Monday, July 29, 2019

Home-Made Time Bubble

Editors' Note: Today we here at the Legion of Super-Bloggers would like to present another "How To" lesson from Ultra Fan Emsley Wyatt. You may remember that he created a home-made Legion of Super-Heroes Club-House two years ago. This time, he's created a Legion Time Bubble! 

My Legion Time Bubble
by Emsley Wyatt
A while back I did an article on my scratch-built Legion clubhouse diorama.  You can find that post here. 
Well, I looked at the Club-House and Legionnaires recently and decided that it could use an additional touch: a Time Bubble! 

Time Bubbles! These handy devices have been a staple of LSH lore literally from the beginning.  I started, as I do any modeling project, with some research.  It turns out, as with the clubhouse itself, that the Time Bubble has had many different “looks.”

There was the large bubble with seating for four and a massive control system from their very first appearance:

Then there was the “SRO” (Standing Room Only) model with minimal controls used in “The Millennium Massacre.”

We’ve also seen single seaters and two seaters, as well as models with legs and models without.  So it seemed to me that as long as I stuck with certain essentials I was good.

There’s an old recipe for rabbit stew that starts out: “Step One: Catch a rabbit”.  So to make a time bubble I had to find a clear plastic sphere.  After rejecting a few other candidates, I settled on a souvenir baseball holder.  (Three bucks at a local flea market.)  
I wanted seats so I scavenged them from a die-cast Cooper Mini, filling the hollow bottoms with epoxy putty and then slapping a plastic discs on the bottom of each.  I wanted a control panel bank and thought I’d have to scratch-build one but I suddenly realized that I had an old “Invaders UFO” model (built when I was a kid and later replaced) that had a bank of control panels.  The piece would require extensive reshaping to fit the smaller diameter and compound curves of the sphere interior.  All the parts were now coming together.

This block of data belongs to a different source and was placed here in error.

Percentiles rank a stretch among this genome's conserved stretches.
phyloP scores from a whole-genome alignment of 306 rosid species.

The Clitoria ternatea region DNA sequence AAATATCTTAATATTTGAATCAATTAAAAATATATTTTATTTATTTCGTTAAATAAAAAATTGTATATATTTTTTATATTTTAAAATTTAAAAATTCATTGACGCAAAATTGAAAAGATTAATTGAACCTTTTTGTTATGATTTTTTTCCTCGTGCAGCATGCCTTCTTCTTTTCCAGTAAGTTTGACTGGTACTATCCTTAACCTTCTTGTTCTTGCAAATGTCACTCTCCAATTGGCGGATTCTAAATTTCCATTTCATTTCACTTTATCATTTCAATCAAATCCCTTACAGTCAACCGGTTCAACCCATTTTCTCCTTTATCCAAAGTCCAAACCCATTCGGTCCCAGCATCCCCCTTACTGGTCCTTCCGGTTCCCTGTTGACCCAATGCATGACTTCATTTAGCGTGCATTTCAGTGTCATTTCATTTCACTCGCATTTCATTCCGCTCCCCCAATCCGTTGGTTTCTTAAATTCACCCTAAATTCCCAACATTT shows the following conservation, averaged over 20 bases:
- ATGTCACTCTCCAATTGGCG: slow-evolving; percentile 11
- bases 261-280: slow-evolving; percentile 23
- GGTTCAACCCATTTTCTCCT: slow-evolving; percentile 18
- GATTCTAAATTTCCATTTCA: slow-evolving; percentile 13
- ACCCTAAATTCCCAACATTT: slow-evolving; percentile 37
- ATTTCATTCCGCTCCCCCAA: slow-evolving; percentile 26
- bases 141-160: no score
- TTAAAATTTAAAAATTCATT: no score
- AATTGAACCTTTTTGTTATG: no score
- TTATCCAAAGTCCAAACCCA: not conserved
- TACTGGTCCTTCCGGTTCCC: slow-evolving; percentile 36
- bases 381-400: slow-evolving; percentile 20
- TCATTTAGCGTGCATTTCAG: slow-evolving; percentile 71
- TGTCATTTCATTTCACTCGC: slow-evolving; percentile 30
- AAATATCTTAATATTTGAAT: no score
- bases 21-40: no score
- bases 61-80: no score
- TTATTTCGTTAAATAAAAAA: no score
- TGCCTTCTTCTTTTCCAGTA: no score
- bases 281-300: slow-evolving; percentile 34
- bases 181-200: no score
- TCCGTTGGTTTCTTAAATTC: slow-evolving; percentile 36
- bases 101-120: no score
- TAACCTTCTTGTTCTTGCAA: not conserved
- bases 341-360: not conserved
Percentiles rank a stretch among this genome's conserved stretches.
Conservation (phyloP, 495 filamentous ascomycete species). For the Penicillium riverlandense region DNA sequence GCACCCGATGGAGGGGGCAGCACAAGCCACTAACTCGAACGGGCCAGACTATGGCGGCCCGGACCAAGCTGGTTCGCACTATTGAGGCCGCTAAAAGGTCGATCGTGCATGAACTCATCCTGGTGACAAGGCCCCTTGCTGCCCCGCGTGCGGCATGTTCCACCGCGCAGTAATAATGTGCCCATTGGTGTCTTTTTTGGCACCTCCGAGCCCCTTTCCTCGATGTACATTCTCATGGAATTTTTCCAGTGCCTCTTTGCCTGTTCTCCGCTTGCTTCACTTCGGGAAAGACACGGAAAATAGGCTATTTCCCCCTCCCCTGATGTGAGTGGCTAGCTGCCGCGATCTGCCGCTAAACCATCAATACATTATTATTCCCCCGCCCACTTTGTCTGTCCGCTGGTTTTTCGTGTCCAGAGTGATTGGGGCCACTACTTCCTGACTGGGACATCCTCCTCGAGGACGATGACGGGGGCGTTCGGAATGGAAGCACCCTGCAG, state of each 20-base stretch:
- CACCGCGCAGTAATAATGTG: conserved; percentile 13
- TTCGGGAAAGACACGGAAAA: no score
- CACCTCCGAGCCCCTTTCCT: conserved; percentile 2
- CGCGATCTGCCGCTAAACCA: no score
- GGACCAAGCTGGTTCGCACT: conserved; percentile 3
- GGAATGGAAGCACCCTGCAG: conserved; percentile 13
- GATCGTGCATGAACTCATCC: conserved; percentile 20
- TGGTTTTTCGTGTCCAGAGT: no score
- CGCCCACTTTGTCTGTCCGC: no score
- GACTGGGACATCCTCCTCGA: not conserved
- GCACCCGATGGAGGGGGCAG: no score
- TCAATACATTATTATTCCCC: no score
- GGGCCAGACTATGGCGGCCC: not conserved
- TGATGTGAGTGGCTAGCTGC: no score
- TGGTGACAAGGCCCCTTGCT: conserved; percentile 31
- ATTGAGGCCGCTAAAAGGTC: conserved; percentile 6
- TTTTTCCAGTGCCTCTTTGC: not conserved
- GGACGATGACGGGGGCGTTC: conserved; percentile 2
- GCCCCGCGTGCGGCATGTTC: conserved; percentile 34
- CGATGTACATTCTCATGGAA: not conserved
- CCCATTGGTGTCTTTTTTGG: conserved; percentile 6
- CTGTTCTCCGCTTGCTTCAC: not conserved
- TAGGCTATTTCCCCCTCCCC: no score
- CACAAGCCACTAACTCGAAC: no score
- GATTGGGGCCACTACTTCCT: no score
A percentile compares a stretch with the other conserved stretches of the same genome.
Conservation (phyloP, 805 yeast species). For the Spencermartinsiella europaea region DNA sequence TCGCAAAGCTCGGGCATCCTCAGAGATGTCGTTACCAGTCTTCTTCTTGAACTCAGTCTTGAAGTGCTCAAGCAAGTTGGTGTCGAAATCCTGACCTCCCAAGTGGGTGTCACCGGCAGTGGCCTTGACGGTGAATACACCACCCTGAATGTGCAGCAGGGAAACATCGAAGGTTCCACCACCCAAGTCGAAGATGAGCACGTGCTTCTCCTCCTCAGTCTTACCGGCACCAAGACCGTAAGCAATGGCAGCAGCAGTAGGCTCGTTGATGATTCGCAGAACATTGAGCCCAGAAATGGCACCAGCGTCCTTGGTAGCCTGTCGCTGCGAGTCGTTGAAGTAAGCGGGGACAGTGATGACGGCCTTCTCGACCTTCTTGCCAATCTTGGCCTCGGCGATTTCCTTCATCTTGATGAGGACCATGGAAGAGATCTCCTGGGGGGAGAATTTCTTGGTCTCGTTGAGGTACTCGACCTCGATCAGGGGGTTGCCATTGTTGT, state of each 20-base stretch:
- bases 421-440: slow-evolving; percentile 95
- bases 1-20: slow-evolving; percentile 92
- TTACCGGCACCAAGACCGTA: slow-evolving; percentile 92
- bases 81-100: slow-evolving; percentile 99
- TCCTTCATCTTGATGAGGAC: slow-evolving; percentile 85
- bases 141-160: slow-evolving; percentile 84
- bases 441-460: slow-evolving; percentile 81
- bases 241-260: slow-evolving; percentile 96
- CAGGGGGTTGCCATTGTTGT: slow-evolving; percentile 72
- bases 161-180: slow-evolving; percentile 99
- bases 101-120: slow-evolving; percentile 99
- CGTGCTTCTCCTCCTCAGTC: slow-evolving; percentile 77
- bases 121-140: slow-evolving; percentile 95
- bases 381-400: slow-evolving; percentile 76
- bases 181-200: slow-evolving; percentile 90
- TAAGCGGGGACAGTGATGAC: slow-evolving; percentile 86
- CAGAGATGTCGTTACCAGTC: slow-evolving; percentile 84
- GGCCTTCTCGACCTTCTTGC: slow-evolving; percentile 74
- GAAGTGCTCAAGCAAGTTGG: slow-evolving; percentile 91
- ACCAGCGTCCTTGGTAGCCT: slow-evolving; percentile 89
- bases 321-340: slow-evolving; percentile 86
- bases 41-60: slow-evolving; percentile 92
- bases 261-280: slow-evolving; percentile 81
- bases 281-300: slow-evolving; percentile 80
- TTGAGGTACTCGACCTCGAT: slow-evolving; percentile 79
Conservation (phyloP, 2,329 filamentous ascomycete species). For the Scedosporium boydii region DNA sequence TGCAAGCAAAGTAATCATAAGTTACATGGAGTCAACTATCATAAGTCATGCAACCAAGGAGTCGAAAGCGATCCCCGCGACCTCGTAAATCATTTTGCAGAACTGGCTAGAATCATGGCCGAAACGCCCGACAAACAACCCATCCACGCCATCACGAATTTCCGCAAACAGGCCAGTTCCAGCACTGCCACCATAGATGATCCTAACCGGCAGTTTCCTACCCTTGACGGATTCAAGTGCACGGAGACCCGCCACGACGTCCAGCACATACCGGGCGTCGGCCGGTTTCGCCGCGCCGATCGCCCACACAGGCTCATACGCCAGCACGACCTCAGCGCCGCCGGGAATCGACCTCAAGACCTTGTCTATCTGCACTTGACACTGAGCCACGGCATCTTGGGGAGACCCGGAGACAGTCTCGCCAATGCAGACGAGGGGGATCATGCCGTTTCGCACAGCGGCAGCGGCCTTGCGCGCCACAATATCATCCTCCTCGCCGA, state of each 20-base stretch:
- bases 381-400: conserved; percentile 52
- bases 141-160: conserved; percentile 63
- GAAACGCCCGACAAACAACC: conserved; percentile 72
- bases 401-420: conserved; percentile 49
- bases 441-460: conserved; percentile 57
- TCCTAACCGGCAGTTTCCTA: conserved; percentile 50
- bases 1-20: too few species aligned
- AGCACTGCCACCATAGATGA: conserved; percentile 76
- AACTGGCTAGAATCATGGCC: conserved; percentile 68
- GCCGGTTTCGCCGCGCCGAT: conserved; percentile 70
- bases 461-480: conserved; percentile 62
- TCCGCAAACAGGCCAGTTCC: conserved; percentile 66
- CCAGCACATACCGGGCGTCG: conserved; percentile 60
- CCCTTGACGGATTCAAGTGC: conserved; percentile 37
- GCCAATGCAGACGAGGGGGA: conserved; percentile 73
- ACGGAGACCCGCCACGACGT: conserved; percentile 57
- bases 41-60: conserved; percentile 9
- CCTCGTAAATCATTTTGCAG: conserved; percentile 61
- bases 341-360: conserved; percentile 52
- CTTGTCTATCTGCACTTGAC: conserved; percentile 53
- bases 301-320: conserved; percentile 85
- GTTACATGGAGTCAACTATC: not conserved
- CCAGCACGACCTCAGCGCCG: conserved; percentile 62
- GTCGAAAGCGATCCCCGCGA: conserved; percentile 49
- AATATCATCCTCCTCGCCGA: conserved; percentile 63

I needed to make a floor for the sphere.  I got lucky on that score.  A slightly smaller sphere that I had looked at for the sphere fit neatly inside the baseball holder.  Cutting a bit off the bottom gave me a support for the floor, as well as concealing the “machinery” of the sphere.  Also, the ink pen cap I use to accommodate the brass rod I would be using to put the sphere in place. A further stroke of luck was that the slight blue tint on the smaller sphere gives the silver paint a little bit of color. 

Seats beg for someone to sit in them, but I already had all the Legionnaires represented on the diorama.  Then it occurred to me: the Honorary Legionnaires would work.  I hadn’t included them originally because, let's face it, honorary Legionnaires were a pretty dumb concept.  I did include  Jimmy (Elastic Lad) Olsen but only because I had a Mister Fantastic Heroclix and it was just too good to pass up.